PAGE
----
I just serve to repost Economist articles perhaps. Here’s one about the recent amazing cabinet meeting, comparisons to King Leer, and how this really is so pathetic compared to Shakespearean tragedy. Nice quote at the end:
The fact that Mr Trump is a smaller, shallower figure than most Shakespearean heroes (or villains, come to that) makes the craven behaviour of his cabinet secretaries and other Republican enablers even harder to explain. Unlike courtiers in a Jacobean tragedy, they risk neither execution nor banishment. No invading army or witches’ curse impels so many members of Team Trump to sell their reputations and dignity cheap: merely ambition, and the comforting fiction that they are indispensable. Serving Mr Trump is a modest test of character, by Shakespearean standards. It is one which too many underlings are failing.
I just find this quote interesting – horses used to be much more respected and appreciated. After the Battle of Waterloo some survivor horses were brought to retirement and the king’s surgeon saw this:
“One morning…the surgeon saw the 12 horses form a line, shoulder to shoulder, then, without a cue, charge forward at a gallop. After a few strides they spun and retreated as formally as in a drill.” Each day, he watched as “his old cavalry horses, flecked white where their coats had grown back over their scars, enacted this enigmatic ritual and went to war together once more in the cool green parkland of the Home Counties.”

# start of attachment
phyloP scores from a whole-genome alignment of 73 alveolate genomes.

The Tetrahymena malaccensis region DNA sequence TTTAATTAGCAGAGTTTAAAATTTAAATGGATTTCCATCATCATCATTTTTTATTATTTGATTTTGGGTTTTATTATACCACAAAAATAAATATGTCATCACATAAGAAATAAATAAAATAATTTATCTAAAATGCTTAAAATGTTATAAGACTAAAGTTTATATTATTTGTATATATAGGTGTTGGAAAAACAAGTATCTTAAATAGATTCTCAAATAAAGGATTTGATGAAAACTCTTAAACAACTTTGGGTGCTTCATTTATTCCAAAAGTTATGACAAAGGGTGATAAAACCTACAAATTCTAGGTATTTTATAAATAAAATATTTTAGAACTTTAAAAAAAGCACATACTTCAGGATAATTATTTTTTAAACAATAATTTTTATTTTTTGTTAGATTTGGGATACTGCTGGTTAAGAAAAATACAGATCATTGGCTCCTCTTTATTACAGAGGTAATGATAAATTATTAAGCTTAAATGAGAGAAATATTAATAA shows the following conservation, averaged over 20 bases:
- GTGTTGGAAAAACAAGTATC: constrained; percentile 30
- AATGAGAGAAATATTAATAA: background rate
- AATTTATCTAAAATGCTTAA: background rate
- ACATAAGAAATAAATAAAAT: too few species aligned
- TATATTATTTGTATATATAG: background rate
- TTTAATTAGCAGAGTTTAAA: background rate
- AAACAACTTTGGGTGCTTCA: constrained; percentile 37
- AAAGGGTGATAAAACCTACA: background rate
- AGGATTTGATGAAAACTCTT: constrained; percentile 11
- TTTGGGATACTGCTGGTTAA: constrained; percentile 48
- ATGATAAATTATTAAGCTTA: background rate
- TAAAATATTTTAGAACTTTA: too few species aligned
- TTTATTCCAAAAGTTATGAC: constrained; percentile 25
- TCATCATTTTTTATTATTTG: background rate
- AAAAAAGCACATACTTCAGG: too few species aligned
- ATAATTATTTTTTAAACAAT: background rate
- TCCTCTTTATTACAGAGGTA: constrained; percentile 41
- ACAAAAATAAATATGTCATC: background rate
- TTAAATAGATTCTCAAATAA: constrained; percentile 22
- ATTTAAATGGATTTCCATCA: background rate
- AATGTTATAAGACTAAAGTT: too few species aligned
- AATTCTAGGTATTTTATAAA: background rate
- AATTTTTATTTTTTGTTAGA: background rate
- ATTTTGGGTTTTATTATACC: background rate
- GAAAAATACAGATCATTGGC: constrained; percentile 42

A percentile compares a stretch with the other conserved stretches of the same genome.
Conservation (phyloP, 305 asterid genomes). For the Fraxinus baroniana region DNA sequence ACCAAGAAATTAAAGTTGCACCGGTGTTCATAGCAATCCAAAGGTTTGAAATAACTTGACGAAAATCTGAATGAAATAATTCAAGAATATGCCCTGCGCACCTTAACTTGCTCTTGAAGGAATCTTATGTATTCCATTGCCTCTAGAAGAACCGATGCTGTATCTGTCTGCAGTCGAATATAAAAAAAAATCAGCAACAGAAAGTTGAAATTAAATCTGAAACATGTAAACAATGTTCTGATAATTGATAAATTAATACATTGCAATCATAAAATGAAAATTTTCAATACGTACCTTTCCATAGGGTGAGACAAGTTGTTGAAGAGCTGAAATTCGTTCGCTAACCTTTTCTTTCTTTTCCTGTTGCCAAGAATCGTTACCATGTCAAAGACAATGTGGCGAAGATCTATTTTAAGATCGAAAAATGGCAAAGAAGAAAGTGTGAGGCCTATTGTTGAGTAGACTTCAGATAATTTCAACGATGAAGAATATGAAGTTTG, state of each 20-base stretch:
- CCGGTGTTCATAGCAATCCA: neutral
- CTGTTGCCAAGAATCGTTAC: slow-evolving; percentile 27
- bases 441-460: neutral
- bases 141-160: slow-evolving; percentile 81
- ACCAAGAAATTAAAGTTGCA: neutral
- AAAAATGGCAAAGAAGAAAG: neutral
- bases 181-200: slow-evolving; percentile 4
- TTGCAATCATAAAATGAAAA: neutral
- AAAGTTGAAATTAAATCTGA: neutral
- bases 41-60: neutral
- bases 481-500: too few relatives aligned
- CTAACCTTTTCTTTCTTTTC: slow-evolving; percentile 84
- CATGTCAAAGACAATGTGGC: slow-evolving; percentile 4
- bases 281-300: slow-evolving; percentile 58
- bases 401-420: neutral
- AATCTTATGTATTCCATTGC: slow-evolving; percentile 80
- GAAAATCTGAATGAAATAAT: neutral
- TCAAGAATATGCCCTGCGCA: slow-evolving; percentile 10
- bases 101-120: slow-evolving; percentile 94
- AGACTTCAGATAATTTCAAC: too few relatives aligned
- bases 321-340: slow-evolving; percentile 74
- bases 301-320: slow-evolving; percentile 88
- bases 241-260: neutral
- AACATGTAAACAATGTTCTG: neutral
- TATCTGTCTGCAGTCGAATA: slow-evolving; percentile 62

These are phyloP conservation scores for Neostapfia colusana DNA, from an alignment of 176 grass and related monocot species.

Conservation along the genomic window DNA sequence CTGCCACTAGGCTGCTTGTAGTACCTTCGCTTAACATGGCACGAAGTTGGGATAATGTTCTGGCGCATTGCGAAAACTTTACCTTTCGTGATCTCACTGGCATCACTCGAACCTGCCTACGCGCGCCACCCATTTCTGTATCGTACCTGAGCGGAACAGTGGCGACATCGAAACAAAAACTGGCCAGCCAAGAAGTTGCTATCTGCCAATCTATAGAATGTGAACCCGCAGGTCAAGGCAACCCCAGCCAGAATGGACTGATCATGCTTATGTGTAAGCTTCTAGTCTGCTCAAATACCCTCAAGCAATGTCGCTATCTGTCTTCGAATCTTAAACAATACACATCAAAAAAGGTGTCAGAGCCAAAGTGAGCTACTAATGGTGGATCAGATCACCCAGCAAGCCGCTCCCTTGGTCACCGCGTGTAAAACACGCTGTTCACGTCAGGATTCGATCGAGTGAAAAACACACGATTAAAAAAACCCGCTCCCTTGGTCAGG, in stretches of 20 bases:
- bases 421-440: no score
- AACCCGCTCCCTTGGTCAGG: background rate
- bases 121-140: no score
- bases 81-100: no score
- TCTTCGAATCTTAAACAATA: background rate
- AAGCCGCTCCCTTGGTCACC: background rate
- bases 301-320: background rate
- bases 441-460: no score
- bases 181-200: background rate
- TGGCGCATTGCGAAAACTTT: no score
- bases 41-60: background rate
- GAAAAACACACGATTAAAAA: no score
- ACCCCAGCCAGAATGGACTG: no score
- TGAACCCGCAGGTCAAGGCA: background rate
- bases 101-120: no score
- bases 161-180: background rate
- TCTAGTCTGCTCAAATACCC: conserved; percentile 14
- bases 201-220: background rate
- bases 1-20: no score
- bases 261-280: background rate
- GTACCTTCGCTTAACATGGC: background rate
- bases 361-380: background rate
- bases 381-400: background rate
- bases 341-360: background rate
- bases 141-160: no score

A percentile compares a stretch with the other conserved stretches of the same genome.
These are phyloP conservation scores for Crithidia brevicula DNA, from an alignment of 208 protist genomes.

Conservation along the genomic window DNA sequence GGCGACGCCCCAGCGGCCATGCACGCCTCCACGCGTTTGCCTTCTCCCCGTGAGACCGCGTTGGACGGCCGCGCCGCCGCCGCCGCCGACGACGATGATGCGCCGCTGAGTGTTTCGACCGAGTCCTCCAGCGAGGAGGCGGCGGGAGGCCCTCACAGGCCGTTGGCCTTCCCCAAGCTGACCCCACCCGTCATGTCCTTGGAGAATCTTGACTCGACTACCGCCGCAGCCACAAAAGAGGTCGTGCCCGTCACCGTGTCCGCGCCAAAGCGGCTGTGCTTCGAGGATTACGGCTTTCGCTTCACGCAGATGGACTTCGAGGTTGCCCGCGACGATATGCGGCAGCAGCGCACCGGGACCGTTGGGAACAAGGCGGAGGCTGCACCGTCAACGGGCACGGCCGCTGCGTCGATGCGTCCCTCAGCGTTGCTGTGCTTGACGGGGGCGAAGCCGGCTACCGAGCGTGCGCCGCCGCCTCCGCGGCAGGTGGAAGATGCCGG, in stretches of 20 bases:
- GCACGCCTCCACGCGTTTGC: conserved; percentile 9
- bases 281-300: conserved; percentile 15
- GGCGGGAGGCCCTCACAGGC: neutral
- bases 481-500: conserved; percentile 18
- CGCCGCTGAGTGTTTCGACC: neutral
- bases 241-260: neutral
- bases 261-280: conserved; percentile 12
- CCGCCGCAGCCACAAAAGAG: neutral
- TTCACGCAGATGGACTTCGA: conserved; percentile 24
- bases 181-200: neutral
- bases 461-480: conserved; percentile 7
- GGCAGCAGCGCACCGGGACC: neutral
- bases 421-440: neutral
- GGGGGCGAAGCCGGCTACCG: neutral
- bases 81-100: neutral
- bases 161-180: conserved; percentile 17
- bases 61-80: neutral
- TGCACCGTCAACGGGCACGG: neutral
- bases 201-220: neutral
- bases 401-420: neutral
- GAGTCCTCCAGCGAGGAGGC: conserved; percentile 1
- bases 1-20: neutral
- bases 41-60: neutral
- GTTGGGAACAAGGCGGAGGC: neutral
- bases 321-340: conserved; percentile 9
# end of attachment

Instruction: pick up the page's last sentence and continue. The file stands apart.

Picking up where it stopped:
From the Economist article about 2 horse books which is an interesting read as well. We toss many a thing off. The article even gets a quick in if, with AI/robots, we’re now making ourselves as obsolete as we made horses.
These two sites seem useful for scanning your website’s security. Recommended!
This tumblr is a fine example of a neural network learning how to name colors and other things.
This Economist article about Alabama is fascinating describing that there is a lot of history leading to people’s current concerns there. Actual cases of voter fraud, outright theft of elections, a general distrust of the federal government and oligarchs. Not much has changed since the 1830s and you can see perhaps where folks are coming from.
This is a very interesting piece from a Russian journalist to his US counterparts.
The end of it but the rest is worth a read as well:
You’re always losing
This man owns you. He understands perfectly well that he is the news. You can’t ignore him. You’re always playing by his rules — which he can change at any time without any notice. You can’t — in Putin’s case — campaign to vote him out of office. Your readership is dwindling because ad budgets are shrinking — while his ratings are soaring, and if you want to keep your publication afloat, you’ll have to report on everything that man says as soon as he says it, without any analysis or fact-checking, because 1) his fans will not care if he lies to their faces; 2) while you’re busy picking his lies apart, he’ll spit out another mountain of bullshit and you’ll be buried under it.
I could go on and on, but I think at this point you see where this is heading. See if any of this rings any bells if you covered Trump’s presser or watched it online.